Lawyers used a vampire, two comedians, a legendary lover and a mobster to discuss years of court battles related to the estate of Elvis Presley.
Russell Fowler used these examples to keep local lawyers' attention during a law class Tuesday at the Chattanooga Choo Choo.
Fowler created the three-hour legal seminar on case law related to Elvis as part of Legal Aid of East Tennessee's free continuing legal education for lawyers who do pro bono work for the organization.
"Most continuing legal education courses are pretty dry," Fowler said. "We thought, 'What subject can we look at that is entertaining yet informative that covers a lot of areas of law?' And nothing attracts like Elvis."
Flanked by a guitar-wielding cardboard cutout Presley and a framed black-and-white portrait of the King of Rock 'n' Roll and sporting a tie covered in his images, Fowler traced the paths of multiple cases that threaded through the courts starting within months of Presley's death in 1977.
Fowler said Tennessee's ultimate ruling that rights to publicity established the empire of the Elvis estate, which generates $50 million in revenue annually and double or triple that amount in Elvis event anniversary years.
Lawyers used case law from families of Al Capone, Rudolph Valentino, Stan Laurel and Oliver Hardy and Bela Lugosi to either support or refute claims by Presley's heirs to protect his fame and any related use of the "King."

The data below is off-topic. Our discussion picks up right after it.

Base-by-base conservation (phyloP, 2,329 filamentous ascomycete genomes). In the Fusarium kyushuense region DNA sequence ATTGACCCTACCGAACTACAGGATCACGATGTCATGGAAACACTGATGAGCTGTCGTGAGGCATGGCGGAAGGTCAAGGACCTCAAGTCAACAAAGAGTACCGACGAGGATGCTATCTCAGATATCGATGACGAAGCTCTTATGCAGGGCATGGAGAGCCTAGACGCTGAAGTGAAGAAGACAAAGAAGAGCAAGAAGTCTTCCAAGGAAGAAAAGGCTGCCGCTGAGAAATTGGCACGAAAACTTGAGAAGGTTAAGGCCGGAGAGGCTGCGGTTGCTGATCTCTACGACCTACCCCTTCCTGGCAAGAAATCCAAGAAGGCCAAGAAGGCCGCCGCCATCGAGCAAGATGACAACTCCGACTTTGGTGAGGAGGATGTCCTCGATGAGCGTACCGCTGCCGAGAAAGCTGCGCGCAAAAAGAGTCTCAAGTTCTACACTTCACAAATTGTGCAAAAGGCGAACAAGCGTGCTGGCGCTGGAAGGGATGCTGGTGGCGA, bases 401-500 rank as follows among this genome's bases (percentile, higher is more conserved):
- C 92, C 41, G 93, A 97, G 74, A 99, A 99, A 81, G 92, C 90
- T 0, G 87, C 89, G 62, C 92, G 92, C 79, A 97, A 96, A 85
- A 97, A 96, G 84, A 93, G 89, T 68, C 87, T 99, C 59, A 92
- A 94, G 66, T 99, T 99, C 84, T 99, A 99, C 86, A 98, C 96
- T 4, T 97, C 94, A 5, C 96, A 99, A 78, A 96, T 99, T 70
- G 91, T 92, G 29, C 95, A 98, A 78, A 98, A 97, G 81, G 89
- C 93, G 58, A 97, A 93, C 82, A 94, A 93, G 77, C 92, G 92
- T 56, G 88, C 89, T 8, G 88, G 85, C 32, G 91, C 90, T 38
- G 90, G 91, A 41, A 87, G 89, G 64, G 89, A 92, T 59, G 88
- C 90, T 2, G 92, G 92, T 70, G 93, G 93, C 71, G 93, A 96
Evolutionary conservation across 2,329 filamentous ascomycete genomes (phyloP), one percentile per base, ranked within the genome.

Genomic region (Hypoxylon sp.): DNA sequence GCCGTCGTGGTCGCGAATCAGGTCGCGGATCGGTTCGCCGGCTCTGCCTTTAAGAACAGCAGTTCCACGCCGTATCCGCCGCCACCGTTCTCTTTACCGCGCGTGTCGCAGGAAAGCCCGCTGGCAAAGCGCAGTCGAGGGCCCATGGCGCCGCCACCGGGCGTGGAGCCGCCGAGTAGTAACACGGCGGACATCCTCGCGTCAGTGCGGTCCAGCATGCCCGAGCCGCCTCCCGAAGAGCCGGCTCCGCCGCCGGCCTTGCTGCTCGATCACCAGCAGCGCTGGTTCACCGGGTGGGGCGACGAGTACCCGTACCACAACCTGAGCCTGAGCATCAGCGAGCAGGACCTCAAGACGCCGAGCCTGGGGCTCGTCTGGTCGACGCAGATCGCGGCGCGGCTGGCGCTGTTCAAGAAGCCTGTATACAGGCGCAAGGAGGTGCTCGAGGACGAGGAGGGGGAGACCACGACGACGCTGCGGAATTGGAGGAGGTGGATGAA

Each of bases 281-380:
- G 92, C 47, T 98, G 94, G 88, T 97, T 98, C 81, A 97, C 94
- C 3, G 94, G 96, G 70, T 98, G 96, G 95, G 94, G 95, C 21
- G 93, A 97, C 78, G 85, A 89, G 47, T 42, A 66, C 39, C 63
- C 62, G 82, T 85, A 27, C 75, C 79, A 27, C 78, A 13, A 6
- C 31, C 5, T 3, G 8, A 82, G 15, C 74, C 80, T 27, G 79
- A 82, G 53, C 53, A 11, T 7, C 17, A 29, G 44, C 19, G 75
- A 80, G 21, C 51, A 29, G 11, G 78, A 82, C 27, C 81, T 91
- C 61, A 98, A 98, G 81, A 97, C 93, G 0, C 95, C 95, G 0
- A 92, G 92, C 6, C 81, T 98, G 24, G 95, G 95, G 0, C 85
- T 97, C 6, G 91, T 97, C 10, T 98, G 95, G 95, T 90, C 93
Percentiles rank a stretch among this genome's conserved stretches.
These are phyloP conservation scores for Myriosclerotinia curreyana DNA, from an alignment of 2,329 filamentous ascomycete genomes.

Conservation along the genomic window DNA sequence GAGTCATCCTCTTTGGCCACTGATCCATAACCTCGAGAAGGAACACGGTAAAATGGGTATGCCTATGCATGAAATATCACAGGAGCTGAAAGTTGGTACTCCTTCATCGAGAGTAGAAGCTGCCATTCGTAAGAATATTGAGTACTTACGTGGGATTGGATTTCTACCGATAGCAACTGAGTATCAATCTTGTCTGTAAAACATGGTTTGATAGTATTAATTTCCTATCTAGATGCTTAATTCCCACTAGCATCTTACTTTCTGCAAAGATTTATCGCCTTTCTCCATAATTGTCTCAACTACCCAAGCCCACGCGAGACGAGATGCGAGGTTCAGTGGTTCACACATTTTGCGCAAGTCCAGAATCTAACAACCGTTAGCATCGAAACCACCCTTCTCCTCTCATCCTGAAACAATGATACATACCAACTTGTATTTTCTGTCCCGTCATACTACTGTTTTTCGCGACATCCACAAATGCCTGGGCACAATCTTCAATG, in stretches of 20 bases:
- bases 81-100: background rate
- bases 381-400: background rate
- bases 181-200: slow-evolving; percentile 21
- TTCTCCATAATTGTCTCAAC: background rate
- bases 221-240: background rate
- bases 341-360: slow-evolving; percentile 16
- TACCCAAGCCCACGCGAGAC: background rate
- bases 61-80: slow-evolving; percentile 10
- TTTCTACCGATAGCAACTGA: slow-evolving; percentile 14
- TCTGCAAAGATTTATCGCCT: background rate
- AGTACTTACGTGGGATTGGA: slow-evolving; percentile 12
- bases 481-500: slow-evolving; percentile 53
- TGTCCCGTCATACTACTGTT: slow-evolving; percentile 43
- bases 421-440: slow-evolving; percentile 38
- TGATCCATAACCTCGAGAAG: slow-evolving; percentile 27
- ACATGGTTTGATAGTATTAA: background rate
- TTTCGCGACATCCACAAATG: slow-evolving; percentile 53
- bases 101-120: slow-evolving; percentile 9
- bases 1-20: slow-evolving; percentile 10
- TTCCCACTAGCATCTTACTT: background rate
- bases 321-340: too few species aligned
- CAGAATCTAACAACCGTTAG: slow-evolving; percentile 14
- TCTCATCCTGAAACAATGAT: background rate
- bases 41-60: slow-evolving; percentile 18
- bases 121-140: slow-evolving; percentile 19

Lawyers are required to get 15 hours of continuing legal education credit each year, which can costs hundreds of dollars, Fowler said.
Charlie McDaniel directs the pro bono project for Legal Aid of East Tennessee. He took a few minutes in the middle of the class to continue the pitch for more attorneys to offer free services to the low-income clients that the organization serves.
"When you step in on a pro bono case you're stepping in on probably one of the most difficult times in [clients'] lives," McDaniel said.
Local real property and estate attorney Janice Pulver has worked with estate concerns but nothing as high-publicity as Elvis.
"I guess what has surprised me is that these cases have extended," she said. "You would have thought it would have been settled long before that."
Todd South covers courts, poverty, technology, military and veterans for the Times Free Press. He has worked at the paper since 2008 and previously covered crime and safety in Southeast Tennessee and North Georgia. Todd’s hometown is Dodge City, Kan. He served five years in the U.S. Marine Corps and deployed to Iraq before returning to school for his journalism degree from the University of Georgia. Todd previously worked at the Anniston (Ala.) Star. Contact ...